We must treat every individual with respect. We are diverse in many ways, and this diversity is fundamental to building and maintaining an equitable and inclusive campus community. Diversity can refer to multiple ways that we identify ourselves, including but not limited to race, color, national origin, language, sex, disability, age, sexual orientation, gender identity, religion, creed, ancestry, belief, veteran status, or genetic information. Each of these diverse identities, along with many others not mentioned here, shape the perspectives our students, faculty, and staff bring to our campus. We, at CMU, will work to promote diversity, equity and inclusion not only because diversity fuels excellence and innovation, but because we want to pursue justice. We acknowledge our imperfections while we also fully commit to the work, inside and outside of our classrooms, of building and sustaining a campus community that increasingly embraces these core values.

Each of us is responsible for creating a safer, more inclusive environment.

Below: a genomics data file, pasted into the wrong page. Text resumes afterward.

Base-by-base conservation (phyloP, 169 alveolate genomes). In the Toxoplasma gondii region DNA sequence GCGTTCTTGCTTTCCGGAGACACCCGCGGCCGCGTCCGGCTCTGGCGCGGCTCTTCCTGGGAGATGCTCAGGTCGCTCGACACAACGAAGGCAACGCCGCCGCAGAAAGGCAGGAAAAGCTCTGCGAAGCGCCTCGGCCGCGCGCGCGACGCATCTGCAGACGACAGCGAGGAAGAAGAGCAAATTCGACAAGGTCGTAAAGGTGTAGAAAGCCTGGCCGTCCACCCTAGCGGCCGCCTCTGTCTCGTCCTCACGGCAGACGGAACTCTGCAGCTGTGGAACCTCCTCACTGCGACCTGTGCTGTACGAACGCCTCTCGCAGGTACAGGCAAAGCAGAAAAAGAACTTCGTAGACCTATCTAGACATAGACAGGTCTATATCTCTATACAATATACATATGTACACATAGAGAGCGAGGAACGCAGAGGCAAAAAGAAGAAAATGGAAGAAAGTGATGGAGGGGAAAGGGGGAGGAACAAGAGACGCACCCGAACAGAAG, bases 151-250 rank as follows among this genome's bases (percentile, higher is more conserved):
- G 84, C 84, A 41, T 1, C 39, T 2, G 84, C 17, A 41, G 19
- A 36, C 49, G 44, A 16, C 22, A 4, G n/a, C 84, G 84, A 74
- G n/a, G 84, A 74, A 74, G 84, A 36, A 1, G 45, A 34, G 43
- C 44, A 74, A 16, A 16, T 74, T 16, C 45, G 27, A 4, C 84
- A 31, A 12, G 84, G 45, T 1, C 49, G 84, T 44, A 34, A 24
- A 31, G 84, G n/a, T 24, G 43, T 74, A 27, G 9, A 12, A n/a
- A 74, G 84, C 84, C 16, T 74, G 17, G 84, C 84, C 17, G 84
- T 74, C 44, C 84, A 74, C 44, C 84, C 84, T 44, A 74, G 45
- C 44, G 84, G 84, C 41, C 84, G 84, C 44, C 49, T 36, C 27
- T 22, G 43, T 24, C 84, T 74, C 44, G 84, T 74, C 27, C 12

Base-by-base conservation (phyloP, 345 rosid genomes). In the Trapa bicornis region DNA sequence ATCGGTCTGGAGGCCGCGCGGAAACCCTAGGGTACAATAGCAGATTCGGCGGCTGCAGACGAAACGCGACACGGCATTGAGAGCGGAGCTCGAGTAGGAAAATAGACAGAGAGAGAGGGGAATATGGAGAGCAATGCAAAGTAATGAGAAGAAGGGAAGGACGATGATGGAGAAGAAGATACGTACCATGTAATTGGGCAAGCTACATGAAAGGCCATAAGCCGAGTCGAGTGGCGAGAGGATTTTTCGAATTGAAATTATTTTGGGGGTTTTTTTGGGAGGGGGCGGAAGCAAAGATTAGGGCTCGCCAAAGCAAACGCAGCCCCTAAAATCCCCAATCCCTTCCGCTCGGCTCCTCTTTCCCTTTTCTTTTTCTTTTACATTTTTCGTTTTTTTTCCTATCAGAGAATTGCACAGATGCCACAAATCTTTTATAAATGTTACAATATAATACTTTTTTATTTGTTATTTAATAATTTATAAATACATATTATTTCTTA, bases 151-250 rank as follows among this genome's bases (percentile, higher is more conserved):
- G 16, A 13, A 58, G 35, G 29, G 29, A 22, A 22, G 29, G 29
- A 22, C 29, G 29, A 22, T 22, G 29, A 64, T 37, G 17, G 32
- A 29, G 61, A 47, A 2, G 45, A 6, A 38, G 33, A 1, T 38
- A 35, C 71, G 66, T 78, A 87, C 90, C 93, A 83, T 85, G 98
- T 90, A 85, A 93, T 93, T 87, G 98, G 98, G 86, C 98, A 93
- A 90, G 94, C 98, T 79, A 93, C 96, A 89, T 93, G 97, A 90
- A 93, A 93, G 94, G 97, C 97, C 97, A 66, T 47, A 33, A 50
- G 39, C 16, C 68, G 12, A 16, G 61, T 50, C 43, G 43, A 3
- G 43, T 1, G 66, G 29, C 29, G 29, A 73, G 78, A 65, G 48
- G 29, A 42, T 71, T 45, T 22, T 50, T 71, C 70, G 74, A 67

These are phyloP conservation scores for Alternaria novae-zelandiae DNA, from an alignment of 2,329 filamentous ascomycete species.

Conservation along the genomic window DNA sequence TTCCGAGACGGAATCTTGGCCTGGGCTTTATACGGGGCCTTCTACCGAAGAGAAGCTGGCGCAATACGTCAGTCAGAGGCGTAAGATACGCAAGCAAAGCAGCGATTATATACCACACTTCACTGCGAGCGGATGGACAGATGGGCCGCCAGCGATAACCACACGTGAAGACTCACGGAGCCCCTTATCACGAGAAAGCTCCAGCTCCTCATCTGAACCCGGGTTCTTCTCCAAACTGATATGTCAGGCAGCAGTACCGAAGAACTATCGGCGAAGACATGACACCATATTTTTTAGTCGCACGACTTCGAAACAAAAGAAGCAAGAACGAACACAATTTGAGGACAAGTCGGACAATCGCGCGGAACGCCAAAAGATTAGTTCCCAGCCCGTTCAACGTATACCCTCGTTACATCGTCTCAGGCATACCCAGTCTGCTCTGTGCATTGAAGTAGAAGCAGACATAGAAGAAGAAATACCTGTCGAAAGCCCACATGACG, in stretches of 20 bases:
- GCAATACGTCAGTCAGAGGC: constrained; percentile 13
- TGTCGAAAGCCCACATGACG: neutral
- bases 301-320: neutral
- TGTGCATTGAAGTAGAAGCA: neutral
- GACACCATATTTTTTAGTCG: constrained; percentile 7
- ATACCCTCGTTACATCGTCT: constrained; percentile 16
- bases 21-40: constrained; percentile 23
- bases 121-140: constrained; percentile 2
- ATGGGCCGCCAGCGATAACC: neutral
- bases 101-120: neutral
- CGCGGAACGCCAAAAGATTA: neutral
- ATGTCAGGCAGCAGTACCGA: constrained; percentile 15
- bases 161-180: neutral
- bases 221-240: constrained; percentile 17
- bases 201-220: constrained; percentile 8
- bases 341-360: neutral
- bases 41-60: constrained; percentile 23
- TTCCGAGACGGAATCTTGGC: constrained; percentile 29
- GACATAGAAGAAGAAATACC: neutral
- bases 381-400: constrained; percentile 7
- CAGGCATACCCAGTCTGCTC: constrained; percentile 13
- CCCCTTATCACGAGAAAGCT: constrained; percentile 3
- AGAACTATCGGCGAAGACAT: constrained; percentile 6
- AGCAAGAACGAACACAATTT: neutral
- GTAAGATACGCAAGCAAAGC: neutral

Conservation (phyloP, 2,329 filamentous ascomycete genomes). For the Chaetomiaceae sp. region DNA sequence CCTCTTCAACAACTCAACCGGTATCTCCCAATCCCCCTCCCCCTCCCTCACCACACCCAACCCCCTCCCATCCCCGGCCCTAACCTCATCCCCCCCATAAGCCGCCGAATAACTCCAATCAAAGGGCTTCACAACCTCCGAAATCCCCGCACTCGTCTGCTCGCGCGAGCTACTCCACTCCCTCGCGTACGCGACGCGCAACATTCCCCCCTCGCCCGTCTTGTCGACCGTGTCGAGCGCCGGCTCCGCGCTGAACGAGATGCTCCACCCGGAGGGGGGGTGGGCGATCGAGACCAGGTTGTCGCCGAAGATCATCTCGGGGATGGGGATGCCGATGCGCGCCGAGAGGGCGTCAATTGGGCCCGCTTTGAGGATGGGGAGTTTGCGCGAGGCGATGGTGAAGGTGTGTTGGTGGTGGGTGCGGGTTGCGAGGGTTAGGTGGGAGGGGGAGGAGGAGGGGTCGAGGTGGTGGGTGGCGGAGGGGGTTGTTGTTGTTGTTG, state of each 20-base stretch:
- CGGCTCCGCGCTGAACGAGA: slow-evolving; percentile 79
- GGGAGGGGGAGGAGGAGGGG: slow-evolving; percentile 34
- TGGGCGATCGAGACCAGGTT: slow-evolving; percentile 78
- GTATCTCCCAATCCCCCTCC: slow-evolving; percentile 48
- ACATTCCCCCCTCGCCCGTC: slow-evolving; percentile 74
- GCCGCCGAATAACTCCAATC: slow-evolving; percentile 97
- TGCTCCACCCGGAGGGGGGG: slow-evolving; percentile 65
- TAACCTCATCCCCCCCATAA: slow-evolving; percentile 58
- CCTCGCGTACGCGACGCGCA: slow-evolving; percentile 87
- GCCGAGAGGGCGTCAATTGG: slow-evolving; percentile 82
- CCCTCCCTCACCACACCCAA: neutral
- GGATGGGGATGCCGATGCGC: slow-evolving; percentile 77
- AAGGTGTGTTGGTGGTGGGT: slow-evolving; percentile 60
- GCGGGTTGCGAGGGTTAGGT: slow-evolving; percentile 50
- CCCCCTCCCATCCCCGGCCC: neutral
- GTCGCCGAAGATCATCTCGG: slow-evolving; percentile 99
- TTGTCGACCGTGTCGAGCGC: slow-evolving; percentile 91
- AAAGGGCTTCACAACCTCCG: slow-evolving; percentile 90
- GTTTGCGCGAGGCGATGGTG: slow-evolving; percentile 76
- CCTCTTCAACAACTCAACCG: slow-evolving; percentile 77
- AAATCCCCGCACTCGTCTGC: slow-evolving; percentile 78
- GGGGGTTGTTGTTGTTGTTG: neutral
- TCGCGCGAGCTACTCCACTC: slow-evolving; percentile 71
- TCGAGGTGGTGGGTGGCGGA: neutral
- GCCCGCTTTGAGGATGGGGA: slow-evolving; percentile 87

Unfortunately, incidents of bias or discrimination do occur, whether intentional or unintentional. They contribute to creating an unwelcoming environment for individuals and groups at the university. Therefore, the university encourages anyone who experiences or observes unfair or hostile treatment on the basis of identity to speak out for justice and support, within the moment of the incident or after the incident has passed. Anyone can share these experiences using the following resources:

All reports will be documented and deliberated to determine if there should be any following actions. Regardless of incident type, the university will use all shared experiences to transform our campus climate to be more equitable and just.